National police commissioner Riah Phiyega was suspended on Wednesday after little more than three years in the job.
But things have gone from bad to worse for the commissioner since the shooting in Marikana when police opened fire on 44 people in strike-related unrest at Lonmin’s platinum mine.
Phiyega was barely two months into her new job when the shooting happened on August 16 2012.
Following the shooting, Phiyega came under fire for comments she made regarding the incident.
At the time, the commissioner defended officers’ actions saying they had to use maximum force after coming under attack from armed mine workers.
Three days after the shooting, Phiyega also reportedly said officers should not be sorry about the shooting.
“Safety of the public is not negotiable. Don’t be sorry about what happened,” she said at the funeral of Warrant Officer Sello Ronnie Lepaku who was allegedly killed by striking Lonmin mineworkers.
In 2013, Phiyega was also criticised for allegedly tipping Western Cape police commissioner Lieutenant General Arno Lamoer about an investigation against him by crime intelligence.
The Sunday Independent at the time reported that their telephone conversations had been legally recorded by crime intelligence operatives monitoring Lamoer’s calls. Phiyega denied tipping-off Lamoer.
A complaint was then laid against Phiyega with the Independent Police Investigative Directorate (IPID), which handed over a report about this to the National Prosecuting Authority. In September last year, the NPA decided not to prosecute Phiyega.
Opposition parties have also repeatedly called for Phiyega to step down, saying she was not fit to hold office.
Last month, Phiyega revealed how the country had fared under her watch when she revealed the country’s latest crime statistics.
Murder had increased by 4.6% country-wide, all types of hijackings had increased in Gauteng and a total of 686 cops had been arrested for various crimes in the past financial year.
Increase in crime
The ANC’s parliamentary Chief Whip Stone Sizani said the party was concerned by the increase in contact crimes and contact-related crimes, such as murder, attempted murder and arson.
The DA said it was concerned that the murder rate had gone up for a third consecutive year, all under the tenure of Phiyega.
The latest in a long list of attacks on Phiyega came in the form of a letter written by IPID boss Robert McBride.
The letter was allegedly handed to Police Minister Nathi Nhleko in January and published by Eyewitness News on Tuesday. In it McBride called for President Jacob Zuma to suspend Phiyega for failing to take action against three KwaZulu-Natal officers allegedly implicated in corruption.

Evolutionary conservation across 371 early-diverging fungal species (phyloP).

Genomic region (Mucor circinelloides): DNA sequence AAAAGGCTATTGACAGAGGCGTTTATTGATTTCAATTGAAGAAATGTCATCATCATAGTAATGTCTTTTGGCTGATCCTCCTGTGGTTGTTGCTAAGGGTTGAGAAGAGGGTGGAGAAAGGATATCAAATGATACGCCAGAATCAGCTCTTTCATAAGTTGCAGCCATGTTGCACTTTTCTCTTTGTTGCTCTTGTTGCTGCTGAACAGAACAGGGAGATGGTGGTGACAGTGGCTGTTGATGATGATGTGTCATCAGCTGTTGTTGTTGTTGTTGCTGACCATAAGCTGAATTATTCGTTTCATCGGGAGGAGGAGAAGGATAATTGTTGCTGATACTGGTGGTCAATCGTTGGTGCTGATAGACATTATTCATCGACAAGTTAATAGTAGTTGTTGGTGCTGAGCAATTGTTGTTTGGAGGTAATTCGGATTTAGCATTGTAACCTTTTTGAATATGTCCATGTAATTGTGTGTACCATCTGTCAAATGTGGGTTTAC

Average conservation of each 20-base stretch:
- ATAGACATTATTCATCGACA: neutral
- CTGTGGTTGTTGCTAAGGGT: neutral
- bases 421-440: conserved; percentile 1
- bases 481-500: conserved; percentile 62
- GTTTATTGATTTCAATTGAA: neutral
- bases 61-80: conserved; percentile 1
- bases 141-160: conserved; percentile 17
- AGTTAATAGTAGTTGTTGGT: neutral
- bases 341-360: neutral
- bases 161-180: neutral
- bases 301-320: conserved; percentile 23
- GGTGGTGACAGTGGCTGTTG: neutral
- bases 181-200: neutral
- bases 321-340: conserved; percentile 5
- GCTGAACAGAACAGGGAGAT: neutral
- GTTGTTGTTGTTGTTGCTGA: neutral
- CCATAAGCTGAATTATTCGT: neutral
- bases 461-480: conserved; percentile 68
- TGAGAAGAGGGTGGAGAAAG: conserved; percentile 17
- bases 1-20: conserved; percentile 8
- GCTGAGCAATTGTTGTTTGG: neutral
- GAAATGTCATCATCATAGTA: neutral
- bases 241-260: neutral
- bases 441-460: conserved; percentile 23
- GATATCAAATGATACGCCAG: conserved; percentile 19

McBride said Phiyega “interfered in the investigation of the alleged corruption by suspending [provincial Hawks head Johan] Booysen, who is a key witness in the corruption and bribery cases”, and “instead of disciplining [Provincial Commissioner Lieutenant General Mmamonnye] Ngobeni for failure to report and investigate allegations of corruption, she initiated disciplinary action against Booysen”.
McBride accused Phiyega of ignoring provisions of the Protected Disclosures Act by testifying on Ngobeni’s behalf during Booysen’s disciplinary hearing where “serious allegations were made” against Ngobeni.
Phiyega apparently gave Booysen three choices instead of taking disciplinary action against him. These were staying on extended paid leave, transferring to another province or buying out his contract with full pay on the remaining years of service.
“The intention of the disciplinary hearing, the instruction to transfer, the offer of retirement were all intended to remove Booysen from the position he legally holds and to finalise the investigation,” McBride said.
“In fact, the conduct of the national commissioner [Phiyega] suggests that the PC [Ngobeni] is incompetent to lead or discipline her subordinates, however, despite that, she extended her contract.”
Lieutenant General Johannes Khomotso Phahlane will be standing in for Phiyega while her fitness to hold office is investigated, the Presidency said. He is currently the divisional commissioner for forensic services at SAPS.